Wednesday, 27 April 2005

Miscellanea of the Week

Under the category "Interesting URLs".

Test the Readability of your website. Tracks the Gunning Fog Index that everyone's aware of, plus a few other metrics that are new to me.
Fog Index Resources
6TV guides, The Bible, Mark Twain
8Reader's Digest
8 - 10Most popular novels
10Time, Newsweek
11Wall Street Journal
14The Times, The Guardian
15 - 20Academic papers
Over 20Only government sites can get away with this, because you can't ignore them.
Over 30The government is covering something up
BTW this blog scores 9.17 for Gunning-Fog, 70.44 for Flesch, and 6.02 for Flesch-Kincaid, indicating it should be understandable by all High School students, and many just finishing the 6th grade.

The Real Story behind Apollo 13.
Legler had been present for the Apollo 10 simulation when the lunar module was suddenly in demand as a lifeboat. While some lifeboat procedures had already been worked out for earlier missions, none addressed having to use the lunar module as a lifeboat with a damaged command module attached. Although Legler called in reinforcements from among the other lunar module flight controllers, they were unable to get the spacecraft powered up in time, and the Apollo 10 simulation had finished with a dead crew.

"Many people had discussed the use of the LM as lifeboat, but we found out in this sim," that exactly how to do it couldn't be worked out in real time, Legler says. At the time, the simulation was rejected as unrealistic, and it was soon forgotten by most everyone. NASA "didn't consider that an authentic failure case," because it involved the simultaneous failure of so many systems, explains Hannigan.

But the simulation nagged at the lunar module controllers. They had been caught unprepared and a crew had died, albeit only virtually. "You lose a crew, even in a simulation, and it's doom," says Hannigan. He tasked his deputy, Donald Puddy, to form a team to come up with a set of lifeboat procedures that would work, even with a crippled command module in the mix.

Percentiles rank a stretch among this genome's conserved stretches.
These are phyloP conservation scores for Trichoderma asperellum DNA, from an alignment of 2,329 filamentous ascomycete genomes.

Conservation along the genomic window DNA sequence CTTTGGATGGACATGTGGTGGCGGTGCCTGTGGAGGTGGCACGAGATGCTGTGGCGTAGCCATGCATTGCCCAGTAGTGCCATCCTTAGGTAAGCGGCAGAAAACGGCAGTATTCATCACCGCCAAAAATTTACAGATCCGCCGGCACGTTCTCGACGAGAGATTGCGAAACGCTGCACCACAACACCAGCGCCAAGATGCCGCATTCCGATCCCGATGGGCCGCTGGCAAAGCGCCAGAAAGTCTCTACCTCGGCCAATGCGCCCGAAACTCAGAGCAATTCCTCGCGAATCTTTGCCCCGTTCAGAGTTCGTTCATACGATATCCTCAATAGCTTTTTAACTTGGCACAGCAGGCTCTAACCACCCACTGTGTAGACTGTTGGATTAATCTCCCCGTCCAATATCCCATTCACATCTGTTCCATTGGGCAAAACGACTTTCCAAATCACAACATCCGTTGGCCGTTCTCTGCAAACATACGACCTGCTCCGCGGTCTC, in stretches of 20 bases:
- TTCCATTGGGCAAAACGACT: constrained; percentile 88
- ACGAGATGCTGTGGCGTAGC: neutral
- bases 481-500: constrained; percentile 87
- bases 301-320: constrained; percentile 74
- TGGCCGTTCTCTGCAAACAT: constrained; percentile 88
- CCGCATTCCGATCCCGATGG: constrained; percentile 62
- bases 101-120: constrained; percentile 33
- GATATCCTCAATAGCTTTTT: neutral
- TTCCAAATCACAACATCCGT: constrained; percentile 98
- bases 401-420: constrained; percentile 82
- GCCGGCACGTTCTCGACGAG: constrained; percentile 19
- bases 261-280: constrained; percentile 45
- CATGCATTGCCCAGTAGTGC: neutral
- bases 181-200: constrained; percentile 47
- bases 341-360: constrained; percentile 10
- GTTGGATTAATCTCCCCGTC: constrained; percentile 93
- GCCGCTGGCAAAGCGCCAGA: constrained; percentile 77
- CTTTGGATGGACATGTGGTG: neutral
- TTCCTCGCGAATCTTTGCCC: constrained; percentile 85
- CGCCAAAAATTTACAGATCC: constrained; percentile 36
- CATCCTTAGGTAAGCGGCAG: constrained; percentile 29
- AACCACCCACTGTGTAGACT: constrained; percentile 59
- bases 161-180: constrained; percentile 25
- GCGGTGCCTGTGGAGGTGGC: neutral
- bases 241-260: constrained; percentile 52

So this was done, and it sure came in handy later. For every quick-fix thought up in a moment of crisis, there were reams of procedures and contingency plans that had to be implemented without delay.

Air is Heavier than we thought.
A 1969 measurement of the level of argon in the air we breathe was too low, according to a team from the Korea Research Institute of Standards and Science and the International Bureau of Weights and Measures in France.

Argon is a gas that rarely interacts chemically with anything. The 25-year-old measurement assumed that argon was 0.917 percent of the air's total composition. The new measurement, reported in a recent issue of the journal Metrologia, puts the value at 0.9332 percent.

The other contents of Earth’s atmosphere are nitrogen (78 percent), oxygen (21 percent), water vapor (typically about one percent), and carbon dioxide (0.04 percent). Stuff coming in at below 0.01 percent include neon, helium, methane, hydrogen, nitrous oxide, and ozone.

The new argon results imply that the air is denser by 0.01 percent. Although such a small change would seem to be insignificant, it does affect precision measurements of mass.

And finally....
An outbreak of exploding toads is perplexing residents of Hamburg.

No comments: